First, Pickens offered no evidence or public records documenting that SFDPH had received any such recent “order” from either CMS or from California’s Department of Public Health. Indeed, of the seven CDPH inspection surveys conducted at LHH between October 14, 2021 and March 28, 2022 it is thought that there had been not one mention of, or deficiency issued, in the seven CDPH inspection reports regarding three-bedroom vs. two-bedroom Federal Tag (F-tag) violations of “personalized care experiences. And Pickens didn’t cite whether any such “order” had been received by LHH separate from, and in addition to, those seven inspections.
Second, why would the architects designing the LHH replacement facility a few years before the new hospital and Patient Towers opened in 2010 have included three-person rooms, if that violated specifications for designing long-term care skilled nursing facilities?
Third, it was thought that both the two-person rooms and three-person rooms were designed and built at LHH were more like “suites,” perhaps containing a shared bathroom but with clear dividers, walls, and doors between each patients' bedrooms.
How can this suddenly be a new design requirement for long-term care skilled nursing facilities? How many other new SNF’s were constructed nationwide in the past 20 years that may also now be out-of-compliance with three-person rooms, and what will it cost to now reconfigure or convert those rooms nationwide to remain in compliance with CMS reimbursement rules?
If there is magically and suddenly some new “current regulation” that Pickens is referring to that now requires only two-person rooms in new SNF construction projects, shouldn’t the new regulation have grandfathered in the existing three-person rooms constructed in earlier SNF construction projects?
It’s embarrassing that LHH suddenly chose to delete 120 patient beds while simultaneously it added layers of Nursing management fat by adding the NHA and ANHA positions, probably at a combined cost of a minimum $400,00 between the two positions, given an LHH Associate Hospital Administrators earns about $160,000 (exclusive of benefits). By way of contrast in salaries, LHH’s Patient Flow Nurse Manager, Maria Chavez-Lagasca, earned $244,458 in the year ending June 2021, while Mr. Phillips earned $301,746, again exclusive of fringe benefits. It’s not known when SFDPH added a “Patient Flow Nurse Manager” to LHH’s staff it had had before.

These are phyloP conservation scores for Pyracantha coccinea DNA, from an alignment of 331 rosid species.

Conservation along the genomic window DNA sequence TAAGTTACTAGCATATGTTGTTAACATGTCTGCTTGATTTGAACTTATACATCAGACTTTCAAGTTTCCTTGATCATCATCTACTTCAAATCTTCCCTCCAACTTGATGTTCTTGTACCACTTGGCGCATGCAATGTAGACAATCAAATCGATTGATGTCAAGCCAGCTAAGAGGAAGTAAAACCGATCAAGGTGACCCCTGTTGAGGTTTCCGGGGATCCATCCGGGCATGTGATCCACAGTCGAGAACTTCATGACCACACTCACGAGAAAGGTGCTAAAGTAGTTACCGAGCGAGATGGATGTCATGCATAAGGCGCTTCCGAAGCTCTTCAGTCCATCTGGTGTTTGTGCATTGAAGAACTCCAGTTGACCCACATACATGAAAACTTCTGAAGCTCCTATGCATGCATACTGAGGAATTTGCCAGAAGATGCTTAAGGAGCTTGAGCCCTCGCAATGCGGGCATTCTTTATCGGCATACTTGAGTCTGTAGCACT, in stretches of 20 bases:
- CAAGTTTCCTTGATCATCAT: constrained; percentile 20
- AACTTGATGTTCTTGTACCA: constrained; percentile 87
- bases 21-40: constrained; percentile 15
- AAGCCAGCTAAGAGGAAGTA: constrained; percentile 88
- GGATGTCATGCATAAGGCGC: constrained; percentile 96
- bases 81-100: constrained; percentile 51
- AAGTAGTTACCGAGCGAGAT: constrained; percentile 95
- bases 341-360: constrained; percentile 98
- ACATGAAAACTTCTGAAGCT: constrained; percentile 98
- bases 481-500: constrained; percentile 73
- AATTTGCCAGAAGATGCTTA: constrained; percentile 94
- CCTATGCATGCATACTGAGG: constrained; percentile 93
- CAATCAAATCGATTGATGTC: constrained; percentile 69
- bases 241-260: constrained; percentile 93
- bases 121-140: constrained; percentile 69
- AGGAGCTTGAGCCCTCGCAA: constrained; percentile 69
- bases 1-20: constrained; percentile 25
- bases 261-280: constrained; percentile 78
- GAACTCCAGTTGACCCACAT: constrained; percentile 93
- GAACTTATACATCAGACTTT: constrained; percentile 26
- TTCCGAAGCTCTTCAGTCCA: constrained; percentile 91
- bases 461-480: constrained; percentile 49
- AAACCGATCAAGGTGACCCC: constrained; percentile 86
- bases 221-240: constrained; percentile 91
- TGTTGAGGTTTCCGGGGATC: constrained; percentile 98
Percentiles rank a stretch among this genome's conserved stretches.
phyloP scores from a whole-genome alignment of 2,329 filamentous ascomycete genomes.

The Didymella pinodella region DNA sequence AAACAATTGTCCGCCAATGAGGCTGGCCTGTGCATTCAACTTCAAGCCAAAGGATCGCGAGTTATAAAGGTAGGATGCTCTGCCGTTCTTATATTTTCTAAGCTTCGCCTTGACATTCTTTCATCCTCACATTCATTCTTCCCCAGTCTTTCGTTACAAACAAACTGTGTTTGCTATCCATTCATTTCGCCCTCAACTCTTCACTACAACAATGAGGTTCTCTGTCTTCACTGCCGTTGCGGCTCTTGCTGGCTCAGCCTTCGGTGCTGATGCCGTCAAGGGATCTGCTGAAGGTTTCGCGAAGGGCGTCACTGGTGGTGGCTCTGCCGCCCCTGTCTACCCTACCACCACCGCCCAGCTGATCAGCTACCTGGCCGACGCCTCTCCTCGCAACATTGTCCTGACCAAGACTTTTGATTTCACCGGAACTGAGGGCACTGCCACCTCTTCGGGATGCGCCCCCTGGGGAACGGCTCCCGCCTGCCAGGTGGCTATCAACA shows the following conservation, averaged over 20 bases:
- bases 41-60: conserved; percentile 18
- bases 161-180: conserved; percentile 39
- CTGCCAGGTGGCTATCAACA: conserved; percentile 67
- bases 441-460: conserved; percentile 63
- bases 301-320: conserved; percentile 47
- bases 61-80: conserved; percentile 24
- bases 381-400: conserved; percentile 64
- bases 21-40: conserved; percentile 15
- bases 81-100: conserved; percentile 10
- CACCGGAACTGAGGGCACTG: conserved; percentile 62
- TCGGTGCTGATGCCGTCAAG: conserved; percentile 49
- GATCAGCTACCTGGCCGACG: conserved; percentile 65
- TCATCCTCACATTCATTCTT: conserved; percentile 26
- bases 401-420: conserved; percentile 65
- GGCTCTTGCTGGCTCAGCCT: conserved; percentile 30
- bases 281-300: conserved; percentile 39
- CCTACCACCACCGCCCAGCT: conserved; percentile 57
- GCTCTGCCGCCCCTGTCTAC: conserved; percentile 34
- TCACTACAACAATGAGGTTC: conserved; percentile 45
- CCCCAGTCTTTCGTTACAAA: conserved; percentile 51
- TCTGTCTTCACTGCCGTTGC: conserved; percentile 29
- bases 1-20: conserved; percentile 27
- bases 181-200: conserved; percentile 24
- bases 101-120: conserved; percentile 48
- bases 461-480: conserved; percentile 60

No money for beds, but plenty of money for salaries for nursing management “fat” salaries.
More Management Fat
The purpose of LHH’s two contracts with HMA and HSAG is premised on the need to improve: Executive Leadership, Organizational Structure, Medical Staff, Nursing Operations, Hospital Governing Body, and overall Management, among other issues.
It’s not known what “improvements” HMA thinks need to be made to LHH’s “Governing Body, since it is thought its Governing Body is the Health Commission, not SFGH. It’s not known if HMA was referring to changes to the “LHH-JCC” (a Health Commission subcommittee comprised of three Health Commission and senior management of LHH).
In addition to adding the new NHA and ANHA position, there are more named positions in the aggressive hiring plans.
HMA’s “preliminary assessment report” (which may have been “scrubbed” before SFDPH released it to members of the public), specifically states: